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Why do Ontarians call ‘Electricity’, ‘Hydro’?

The majority of residents in Ontario have never thought twice about referring to electricity as ‘hydro’. With the Ontario provincial election the term ‘hydro’ is being used even more commonly now as each of the candidates consistently refer to electricity as hydro.

I find this very confusing, and unintentionally misleading. After all, hydro-electricity is a form of electricity but not all electricity is hydro-electricity. In Ontario hydro-electricity makes up about 23% of Ontario’s total generation.

The answer to the question in the title of this blog is simple – it comes from our province’s history. What I find confusing is that, as a province, we have yet to adapt the way we refer to electricity.

Established as a corporation in 1906, Ontario Hydro was originally  known as the “Hydro-Electric Power Commission of Ontario”. At that time, it was a publicly owned electricity utility in Ontario. In those days, the only electricity which was distributed was hydroelectricity; thus, using electricity and hydro as synonyms made sense.  The Canadian Encyclopedia describes ‘hydroelectricity’ as:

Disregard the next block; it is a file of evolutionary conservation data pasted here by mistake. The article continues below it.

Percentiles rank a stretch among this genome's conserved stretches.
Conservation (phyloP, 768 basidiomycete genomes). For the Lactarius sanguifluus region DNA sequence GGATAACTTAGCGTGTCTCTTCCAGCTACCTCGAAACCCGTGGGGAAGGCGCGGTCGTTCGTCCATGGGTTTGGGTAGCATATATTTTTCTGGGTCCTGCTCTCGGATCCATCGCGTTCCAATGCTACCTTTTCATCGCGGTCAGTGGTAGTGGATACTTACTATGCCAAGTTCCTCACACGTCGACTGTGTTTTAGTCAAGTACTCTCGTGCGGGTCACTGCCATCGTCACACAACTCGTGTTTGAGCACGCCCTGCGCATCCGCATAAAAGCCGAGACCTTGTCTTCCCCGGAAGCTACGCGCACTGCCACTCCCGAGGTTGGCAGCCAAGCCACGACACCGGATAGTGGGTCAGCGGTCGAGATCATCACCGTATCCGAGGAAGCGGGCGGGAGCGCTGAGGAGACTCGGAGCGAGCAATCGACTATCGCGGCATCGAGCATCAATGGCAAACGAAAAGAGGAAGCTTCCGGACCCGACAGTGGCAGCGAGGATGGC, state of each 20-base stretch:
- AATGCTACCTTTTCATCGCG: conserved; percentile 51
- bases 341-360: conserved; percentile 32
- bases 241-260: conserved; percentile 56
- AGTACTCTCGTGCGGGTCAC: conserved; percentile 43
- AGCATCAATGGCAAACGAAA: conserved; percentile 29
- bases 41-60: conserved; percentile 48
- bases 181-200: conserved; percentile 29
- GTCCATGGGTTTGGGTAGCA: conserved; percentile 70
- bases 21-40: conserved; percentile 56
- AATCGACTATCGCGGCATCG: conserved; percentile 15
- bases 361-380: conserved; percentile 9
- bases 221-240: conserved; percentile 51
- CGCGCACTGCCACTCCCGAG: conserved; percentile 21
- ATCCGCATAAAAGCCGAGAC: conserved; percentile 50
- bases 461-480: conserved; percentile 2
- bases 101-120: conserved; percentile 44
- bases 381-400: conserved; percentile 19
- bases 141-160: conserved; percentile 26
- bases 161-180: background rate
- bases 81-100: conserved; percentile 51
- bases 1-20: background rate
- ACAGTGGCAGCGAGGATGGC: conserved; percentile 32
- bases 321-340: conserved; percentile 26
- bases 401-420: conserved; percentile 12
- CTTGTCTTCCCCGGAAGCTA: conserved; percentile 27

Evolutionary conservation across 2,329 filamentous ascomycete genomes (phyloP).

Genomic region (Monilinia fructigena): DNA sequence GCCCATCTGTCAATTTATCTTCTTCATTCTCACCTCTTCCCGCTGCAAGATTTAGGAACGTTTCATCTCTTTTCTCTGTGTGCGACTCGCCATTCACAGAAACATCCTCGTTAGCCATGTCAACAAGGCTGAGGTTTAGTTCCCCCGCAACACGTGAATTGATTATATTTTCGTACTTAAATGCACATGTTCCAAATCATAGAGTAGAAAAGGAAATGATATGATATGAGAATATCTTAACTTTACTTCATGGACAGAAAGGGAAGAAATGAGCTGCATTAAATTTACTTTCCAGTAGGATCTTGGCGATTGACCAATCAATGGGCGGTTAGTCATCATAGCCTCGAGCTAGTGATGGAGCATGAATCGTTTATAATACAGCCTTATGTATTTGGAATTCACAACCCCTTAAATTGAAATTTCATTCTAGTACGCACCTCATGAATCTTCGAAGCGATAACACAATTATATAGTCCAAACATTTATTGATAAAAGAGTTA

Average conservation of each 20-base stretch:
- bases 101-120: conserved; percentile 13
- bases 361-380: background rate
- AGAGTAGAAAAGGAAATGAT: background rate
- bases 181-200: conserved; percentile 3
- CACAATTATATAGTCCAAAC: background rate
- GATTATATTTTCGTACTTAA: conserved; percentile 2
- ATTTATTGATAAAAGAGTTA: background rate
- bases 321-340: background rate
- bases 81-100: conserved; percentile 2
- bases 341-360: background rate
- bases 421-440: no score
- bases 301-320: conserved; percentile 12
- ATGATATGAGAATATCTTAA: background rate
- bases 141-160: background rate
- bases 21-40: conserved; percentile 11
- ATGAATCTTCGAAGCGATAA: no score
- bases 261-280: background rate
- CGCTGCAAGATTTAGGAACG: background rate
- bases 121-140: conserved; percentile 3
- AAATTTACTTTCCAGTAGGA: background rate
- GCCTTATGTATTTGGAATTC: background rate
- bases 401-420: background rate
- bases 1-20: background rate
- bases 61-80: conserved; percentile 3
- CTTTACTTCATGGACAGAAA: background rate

The majority of our electricity comes from sources other than hydro-electricity – particularly nuclear, natural gas-fired, and renewables like wind and solar. Given that the Canadian Encyclopedia defines hydroelectricity as, “energy produced from flowing water”, does it still make sense to use hydro and electricity interchangeably?

In my opinion, the answer is no. There are no other jurisdictions I have come across who call something as ubiquitous as electricity the wrong name. It would be akin to someone in Texas proclaiming that they couldn’t charge their phone last night ‘because the wind was out’. It sounds very confusing. I am sure they would be confused if you told them you couldn’t charge your phone because your ‘hydro was out’.

Now, to make matters worse, there are some utilities which provide services for both electricity and water.

So if you had been confused before, hopefully this blog has helped to understand the logic behind this. If you have further questions about hydro, electricity, nuclear, or power prices please give me a call at (416) 867-2927 x.4423.